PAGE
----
Background: Post-stroke immune depression contributes to the development of infections which are major complications after stroke. Previous experimental and clinical studies suggested that humoral stress mediators induce immune dysfunction. However, prospective clinical studies testing this concept are missing and no data exists for other cerebrovascular diseases including intracerebral hemorrhage (ICH) and TIA.
Methods: We performed a prospective clinical study investigating 166 patients with TIA, ischemic and hemorrhagic stroke. We measured a broad panel of stress mediators, leukocyte subpopulations, cytokines and infection markers from hospital admission to day 7 and on follow-up after 2-3 months. Multivariate regression analyses detected independent predictors of immune dysfunction and bacterial infections. ROC curves were used to test the diagnostic value of these parameters.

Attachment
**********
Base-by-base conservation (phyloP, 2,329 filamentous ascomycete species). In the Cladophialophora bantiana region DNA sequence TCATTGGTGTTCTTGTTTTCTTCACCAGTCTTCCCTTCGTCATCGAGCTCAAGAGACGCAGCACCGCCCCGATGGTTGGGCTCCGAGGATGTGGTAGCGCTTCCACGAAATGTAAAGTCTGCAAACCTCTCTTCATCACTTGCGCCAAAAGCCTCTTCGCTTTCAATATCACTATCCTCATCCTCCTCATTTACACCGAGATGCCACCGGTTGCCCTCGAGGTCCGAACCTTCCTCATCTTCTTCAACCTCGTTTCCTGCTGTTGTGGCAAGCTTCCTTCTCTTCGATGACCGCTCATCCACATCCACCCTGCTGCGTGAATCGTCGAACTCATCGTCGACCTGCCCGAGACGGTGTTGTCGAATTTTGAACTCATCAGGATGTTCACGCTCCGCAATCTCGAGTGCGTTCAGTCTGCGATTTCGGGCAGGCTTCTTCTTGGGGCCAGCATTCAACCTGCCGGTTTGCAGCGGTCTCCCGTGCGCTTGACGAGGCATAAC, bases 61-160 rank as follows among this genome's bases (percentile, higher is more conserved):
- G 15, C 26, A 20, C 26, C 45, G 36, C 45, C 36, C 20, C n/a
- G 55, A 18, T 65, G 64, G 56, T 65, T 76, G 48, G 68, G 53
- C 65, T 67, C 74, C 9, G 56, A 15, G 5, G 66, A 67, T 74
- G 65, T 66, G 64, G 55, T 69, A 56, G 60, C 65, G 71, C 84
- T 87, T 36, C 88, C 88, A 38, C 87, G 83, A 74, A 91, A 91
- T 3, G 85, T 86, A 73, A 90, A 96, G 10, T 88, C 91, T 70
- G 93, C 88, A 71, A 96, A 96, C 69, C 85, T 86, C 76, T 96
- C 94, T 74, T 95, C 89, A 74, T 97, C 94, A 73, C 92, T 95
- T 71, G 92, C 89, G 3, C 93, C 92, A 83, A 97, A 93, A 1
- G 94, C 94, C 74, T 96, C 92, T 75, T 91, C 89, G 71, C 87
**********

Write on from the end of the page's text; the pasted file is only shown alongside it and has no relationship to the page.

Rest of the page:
Results: Only severe ischemic strokes and ICH increased some catecholamine metabolites, ACTH and cortisol levels. Immunodysfunction was eminent already on hospital admission after large brain lesions with lymphocytopenia as a key feature. None of the stress mediators was an independent predictor of lymphocytopenia or infections. However, lymphocytopenia on hospital admission was detected as an independent explanatory variable of later infections. NIHSSS and lymphocytopenia on admission were excellent predictors of infection.
Conclusions: Our results question the present pathophysiological concept of stress-hormone mediated immunodysfunction after stroke. Early lymphocytopenia was identified as an early independent predictor of post-stroke infections. Absence of lymphocytopenia may serve as a negative predictive marker for stratification for early antibiotic treatment.